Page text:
Local olive oil producers say last year’s harvest was one of the worst yet, but many hope that will change this season.
Farmers like Dan Rohde of Templeton Olive Oil say olives have alternate bearings.
It means one year could produce a lot but the next year none at all.
Unfavorable weather conditions during 2018 left some growers with no olives.
“We had a freeze that took out the bloom and we had a very, very light year,” said Rohde, owner of Templeton Olive Oil.
Rohde says he has enough to last through November, but many of his competitors didn’t get so lucky.
“A lot of them have online stores that they have to shut down for the year and some can’t even participate in local olive oil festivals,” said Rohde. “We got 2 tons and normally we get about 20 tons.”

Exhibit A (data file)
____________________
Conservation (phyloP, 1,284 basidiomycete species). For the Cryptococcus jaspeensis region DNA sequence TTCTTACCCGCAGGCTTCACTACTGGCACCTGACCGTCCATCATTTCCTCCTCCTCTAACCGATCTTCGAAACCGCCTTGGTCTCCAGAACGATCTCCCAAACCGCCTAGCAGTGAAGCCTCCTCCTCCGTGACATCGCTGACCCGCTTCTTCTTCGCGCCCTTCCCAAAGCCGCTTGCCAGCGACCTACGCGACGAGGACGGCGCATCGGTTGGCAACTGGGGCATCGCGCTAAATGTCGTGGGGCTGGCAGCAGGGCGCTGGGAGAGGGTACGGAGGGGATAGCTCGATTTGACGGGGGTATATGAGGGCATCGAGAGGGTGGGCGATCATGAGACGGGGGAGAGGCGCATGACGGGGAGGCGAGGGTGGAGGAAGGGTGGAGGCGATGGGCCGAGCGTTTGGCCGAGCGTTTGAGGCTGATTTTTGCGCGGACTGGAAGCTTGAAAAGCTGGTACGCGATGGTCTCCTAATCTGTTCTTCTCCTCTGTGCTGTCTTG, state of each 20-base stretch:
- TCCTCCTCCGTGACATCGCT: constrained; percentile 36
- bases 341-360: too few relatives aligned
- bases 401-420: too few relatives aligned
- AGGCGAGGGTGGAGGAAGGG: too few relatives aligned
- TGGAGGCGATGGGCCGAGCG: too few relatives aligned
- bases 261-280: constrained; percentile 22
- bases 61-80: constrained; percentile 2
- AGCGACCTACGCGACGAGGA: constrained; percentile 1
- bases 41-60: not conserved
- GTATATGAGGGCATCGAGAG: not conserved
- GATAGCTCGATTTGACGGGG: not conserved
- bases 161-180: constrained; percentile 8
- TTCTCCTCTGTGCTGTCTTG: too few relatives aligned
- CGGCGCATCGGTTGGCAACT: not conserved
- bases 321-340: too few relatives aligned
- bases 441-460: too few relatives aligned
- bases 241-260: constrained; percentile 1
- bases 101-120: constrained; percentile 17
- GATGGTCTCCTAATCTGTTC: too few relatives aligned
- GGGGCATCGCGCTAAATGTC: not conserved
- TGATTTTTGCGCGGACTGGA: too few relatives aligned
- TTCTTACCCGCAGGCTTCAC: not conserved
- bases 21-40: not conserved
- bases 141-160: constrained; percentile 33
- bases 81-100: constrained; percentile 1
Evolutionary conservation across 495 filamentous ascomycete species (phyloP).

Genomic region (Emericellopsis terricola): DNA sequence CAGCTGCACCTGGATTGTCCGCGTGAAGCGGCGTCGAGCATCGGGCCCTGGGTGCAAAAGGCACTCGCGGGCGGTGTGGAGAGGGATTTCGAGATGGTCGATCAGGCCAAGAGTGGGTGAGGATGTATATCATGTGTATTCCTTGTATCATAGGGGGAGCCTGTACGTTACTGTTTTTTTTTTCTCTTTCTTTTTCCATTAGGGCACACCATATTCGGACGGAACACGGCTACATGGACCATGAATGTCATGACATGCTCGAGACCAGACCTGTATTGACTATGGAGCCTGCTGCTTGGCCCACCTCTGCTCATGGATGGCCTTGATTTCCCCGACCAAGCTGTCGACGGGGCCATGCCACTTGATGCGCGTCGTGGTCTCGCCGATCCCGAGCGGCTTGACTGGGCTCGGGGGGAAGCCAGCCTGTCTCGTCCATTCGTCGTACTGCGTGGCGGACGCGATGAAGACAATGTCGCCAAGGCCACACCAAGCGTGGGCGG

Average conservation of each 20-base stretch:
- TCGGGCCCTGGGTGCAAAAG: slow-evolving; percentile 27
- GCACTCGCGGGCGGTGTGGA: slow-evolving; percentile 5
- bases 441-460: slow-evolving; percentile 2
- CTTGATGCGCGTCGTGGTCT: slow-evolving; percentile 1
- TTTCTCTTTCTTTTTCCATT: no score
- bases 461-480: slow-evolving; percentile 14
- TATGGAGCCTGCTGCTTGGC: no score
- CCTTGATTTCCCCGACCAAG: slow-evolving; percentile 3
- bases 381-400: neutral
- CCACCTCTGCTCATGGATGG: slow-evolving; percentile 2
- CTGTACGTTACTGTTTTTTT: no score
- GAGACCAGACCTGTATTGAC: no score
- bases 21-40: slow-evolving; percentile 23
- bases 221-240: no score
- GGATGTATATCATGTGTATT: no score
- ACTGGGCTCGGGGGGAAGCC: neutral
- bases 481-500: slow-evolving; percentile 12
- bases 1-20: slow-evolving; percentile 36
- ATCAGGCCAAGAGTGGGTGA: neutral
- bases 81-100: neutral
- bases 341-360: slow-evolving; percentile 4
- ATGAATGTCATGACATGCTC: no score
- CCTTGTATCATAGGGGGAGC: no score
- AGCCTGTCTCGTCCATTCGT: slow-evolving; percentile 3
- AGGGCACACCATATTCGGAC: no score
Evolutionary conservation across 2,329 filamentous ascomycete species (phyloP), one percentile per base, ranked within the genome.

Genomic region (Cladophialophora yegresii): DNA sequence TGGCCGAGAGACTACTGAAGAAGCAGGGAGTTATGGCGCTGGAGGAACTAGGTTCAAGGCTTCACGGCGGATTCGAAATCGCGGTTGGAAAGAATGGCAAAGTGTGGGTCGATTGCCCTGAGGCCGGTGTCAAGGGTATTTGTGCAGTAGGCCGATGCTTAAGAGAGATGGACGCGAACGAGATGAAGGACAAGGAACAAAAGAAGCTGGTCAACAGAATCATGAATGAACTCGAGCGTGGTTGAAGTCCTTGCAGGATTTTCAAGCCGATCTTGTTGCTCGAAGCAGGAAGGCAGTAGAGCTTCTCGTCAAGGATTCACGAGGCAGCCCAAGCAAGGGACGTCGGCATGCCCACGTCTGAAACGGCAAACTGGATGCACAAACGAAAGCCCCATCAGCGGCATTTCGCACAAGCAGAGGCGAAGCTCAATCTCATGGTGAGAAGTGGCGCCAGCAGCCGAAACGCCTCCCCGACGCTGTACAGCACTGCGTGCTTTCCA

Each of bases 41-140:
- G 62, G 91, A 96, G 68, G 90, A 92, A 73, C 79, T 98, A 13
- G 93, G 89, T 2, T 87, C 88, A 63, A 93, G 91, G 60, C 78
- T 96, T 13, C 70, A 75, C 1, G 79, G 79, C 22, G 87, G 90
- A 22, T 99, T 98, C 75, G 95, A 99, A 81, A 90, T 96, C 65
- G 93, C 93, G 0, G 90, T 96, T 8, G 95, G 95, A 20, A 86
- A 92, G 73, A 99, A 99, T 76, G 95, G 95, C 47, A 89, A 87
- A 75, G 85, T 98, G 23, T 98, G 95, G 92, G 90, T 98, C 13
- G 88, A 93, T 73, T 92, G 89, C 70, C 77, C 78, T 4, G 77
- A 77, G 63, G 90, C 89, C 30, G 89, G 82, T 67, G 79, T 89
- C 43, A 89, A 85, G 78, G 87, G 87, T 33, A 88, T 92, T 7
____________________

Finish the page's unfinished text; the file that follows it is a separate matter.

Favorable conditions help reap a good harvest.
“Blooming usually happens for two weeks in May and you don’t want too much wind, you don’t want too much heat or freeze, you just want a nice two weeks and you are set,” said Rohde.
With recent rain activity, Rohde says this year looks promising, so promising it could produce this staple cooking ingredient in bulk.
“A lot of order and pre-order because they want it right away,” said Rohde. “At first it’s cloudy and unattractive but still has all the health benefits and tastes really, really good.”
A surplus could mean lower prices.
Local growers say it’s a little too early to tell what this harvest will look like, but they hope to get better idea once the plants bloom in May.
Farmers say they harvest in November and put the product on shelves the following year.